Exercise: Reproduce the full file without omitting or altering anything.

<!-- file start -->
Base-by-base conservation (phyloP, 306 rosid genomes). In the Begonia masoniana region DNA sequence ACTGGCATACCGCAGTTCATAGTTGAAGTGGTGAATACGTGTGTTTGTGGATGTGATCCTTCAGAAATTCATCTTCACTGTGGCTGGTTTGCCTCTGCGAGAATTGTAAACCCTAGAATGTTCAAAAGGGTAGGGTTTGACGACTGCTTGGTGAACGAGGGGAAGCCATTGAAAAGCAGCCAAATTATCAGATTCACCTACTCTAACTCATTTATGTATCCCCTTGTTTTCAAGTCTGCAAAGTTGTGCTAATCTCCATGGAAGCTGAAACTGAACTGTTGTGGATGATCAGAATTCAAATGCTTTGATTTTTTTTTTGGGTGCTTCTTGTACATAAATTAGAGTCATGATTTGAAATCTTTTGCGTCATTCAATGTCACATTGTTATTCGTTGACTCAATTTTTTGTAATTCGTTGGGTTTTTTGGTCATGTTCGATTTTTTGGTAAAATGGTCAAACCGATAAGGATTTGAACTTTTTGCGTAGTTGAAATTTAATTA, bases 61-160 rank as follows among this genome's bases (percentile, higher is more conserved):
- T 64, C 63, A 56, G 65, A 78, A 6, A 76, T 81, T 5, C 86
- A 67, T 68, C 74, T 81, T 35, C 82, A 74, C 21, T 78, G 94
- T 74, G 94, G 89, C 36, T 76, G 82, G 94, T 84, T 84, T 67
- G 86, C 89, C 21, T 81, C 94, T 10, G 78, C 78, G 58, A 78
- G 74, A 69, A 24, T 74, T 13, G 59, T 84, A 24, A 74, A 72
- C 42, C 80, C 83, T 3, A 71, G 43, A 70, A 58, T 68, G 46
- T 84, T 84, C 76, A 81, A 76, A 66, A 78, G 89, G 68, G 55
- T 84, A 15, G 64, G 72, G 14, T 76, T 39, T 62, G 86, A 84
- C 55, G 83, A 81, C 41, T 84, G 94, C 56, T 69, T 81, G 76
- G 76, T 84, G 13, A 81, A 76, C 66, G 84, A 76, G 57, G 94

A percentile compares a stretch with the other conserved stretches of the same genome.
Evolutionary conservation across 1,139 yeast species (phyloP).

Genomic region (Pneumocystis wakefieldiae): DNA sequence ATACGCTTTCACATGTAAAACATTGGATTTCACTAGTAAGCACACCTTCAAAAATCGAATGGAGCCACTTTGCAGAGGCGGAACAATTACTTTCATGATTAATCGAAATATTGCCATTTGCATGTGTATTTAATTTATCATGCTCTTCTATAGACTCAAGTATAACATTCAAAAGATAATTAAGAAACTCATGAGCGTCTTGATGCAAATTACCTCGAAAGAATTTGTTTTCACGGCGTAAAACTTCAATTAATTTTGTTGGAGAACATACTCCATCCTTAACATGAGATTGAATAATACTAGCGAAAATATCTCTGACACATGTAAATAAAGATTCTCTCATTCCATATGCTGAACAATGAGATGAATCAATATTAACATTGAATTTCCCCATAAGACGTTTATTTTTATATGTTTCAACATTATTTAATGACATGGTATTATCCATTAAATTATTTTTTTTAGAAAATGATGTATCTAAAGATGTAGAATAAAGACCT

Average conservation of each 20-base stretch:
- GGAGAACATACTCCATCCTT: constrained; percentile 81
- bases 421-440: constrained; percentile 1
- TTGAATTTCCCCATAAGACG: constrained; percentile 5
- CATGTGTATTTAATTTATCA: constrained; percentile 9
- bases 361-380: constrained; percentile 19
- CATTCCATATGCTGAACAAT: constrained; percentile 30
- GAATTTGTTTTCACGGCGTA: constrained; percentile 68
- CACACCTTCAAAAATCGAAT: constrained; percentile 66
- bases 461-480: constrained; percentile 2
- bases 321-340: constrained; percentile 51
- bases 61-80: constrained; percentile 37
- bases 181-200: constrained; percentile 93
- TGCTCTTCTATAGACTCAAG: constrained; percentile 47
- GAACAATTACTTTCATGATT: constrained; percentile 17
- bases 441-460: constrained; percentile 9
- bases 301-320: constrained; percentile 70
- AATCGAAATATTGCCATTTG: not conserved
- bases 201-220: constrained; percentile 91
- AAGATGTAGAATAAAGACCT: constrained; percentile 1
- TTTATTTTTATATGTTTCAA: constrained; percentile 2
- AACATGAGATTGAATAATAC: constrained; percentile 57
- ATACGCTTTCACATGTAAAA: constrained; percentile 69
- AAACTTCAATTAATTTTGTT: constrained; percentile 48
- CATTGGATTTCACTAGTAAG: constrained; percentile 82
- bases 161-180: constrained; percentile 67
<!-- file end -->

Base-by-base conservation (phyloP, 306 rosid genomes). In the Begonia masoniana region DNA sequence ACTGGCATACCGCAGTTCATAGTTGAAGTGGTGAATACGTGTGTTTGTGGATGTGATCCTTCAGAAATTCATCTTCACTGTGGCTGGTTTGCCTCTGCGAGAATTGTAAACCCTAGAATGTTCAAAAGGGTAGGGTTTGACGACTGCTTGGTGAACGAGGGGAAGCCATTGAAAAGCAGCCAAATTATCAGATTCACCTACTCTAACTCATTTATGTATCCCCTTGTTTTCAAGTCTGCAAAGTTGTGCTAATCTCCATGGAAGCTGAAACTGAACTGTTGTGGATGATCAGAATTCAAATGCTTTGATTTTTTTTTTGGGTGCTTCTTGTACATAAATTAGAGTCATGATTTGAAATCTTTTGCGTCATTCAATGTCACATTGTTATTCGTTGACTCAATTTTTTGTAATTCGTTGGGTTTTTTGGTCATGTTCGATTTTTTGGTAAAATGGTCAAACCGATAAGGATTTGAACTTTTTGCGTAGTTGAAATTTAATTA, bases 61-160 rank as follows among this genome's bases (percentile, higher is more conserved):
- T 64, C 63, A 56, G 65, A 78, A 6, A 76, T 81, T 5, C 86
- A 67, T 68, C 74, T 81, T 35, C 82, A 74, C 21, T 78, G 94
- T 74, G 94, G 89, C 36, T 76, G 82, G 94, T 84, T 84, T 67
- G 86, C 89, C 21, T 81, C 94, T 10, G 78, C 78, G 58, A 78
- G 74, A 69, A 24, T 74, T 13, G 59, T 84, A 24, A 74, A 72
- C 42, C 80, C 83, T 3, A 71, G 43, A 70, A 58, T 68, G 46
- T 84, T 84, C 76, A 81, A 76, A 66, A 78, G 89, G 68, G 55
- T 84, A 15, G 64, G 72, G 14, T 76, T 39, T 62, G 86, A 84
- C 55, G 83, A 81, C 41, T 84, G 94, C 56, T 69, T 81, G 76
- G 76, T 84, G 13, A 81, A 76, C 66, G 84, A 76, G 57, G 94

A percentile compares a stretch with the other conserved stretches of the same genome.
Evolutionary conservation across 1,139 yeast species (phyloP).

Genomic region (Pneumocystis wakefieldiae): DNA sequence ATACGCTTTCACATGTAAAACATTGGATTTCACTAGTAAGCACACCTTCAAAAATCGAATGGAGCCACTTTGCAGAGGCGGAACAATTACTTTCATGATTAATCGAAATATTGCCATTTGCATGTGTATTTAATTTATCATGCTCTTCTATAGACTCAAGTATAACATTCAAAAGATAATTAAGAAACTCATGAGCGTCTTGATGCAAATTACCTCGAAAGAATTTGTTTTCACGGCGTAAAACTTCAATTAATTTTGTTGGAGAACATACTCCATCCTTAACATGAGATTGAATAATACTAGCGAAAATATCTCTGACACATGTAAATAAAGATTCTCTCATTCCATATGCTGAACAATGAGATGAATCAATATTAACATTGAATTTCCCCATAAGACGTTTATTTTTATATGTTTCAACATTATTTAATGACATGGTATTATCCATTAAATTATTTTTTTTAGAAAATGATGTATCTAAAGATGTAGAATAAAGACCT

Average conservation of each 20-base stretch:
- GGAGAACATACTCCATCCTT: constrained; percentile 81
- bases 421-440: constrained; percentile 1
- TTGAATTTCCCCATAAGACG: constrained; percentile 5
- CATGTGTATTTAATTTATCA: constrained; percentile 9
- bases 361-380: constrained; percentile 19
- CATTCCATATGCTGAACAAT: constrained; percentile 30
- GAATTTGTTTTCACGGCGTA: constrained; percentile 68
- CACACCTTCAAAAATCGAAT: constrained; percentile 66
- bases 461-480: constrained; percentile 2
- bases 321-340: constrained; percentile 51
- bases 61-80: constrained; percentile 37
- bases 181-200: constrained; percentile 93
- TGCTCTTCTATAGACTCAAG: constrained; percentile 47
- GAACAATTACTTTCATGATT: constrained; percentile 17
- bases 441-460: constrained; percentile 9
- bases 301-320: constrained; percentile 70
- AATCGAAATATTGCCATTTG: not conserved
- bases 201-220: constrained; percentile 91
- AAGATGTAGAATAAAGACCT: constrained; percentile 1
- TTTATTTTTATATGTTTCAA: constrained; percentile 2
- AACATGAGATTGAATAATAC: constrained; percentile 57
- ATACGCTTTCACATGTAAAA: constrained; percentile 69
- AAACTTCAATTAATTTTGTT: constrained; percentile 48
- CATTGGATTTCACTAGTAAG: constrained; percentile 82
- bases 161-180: constrained; percentile 67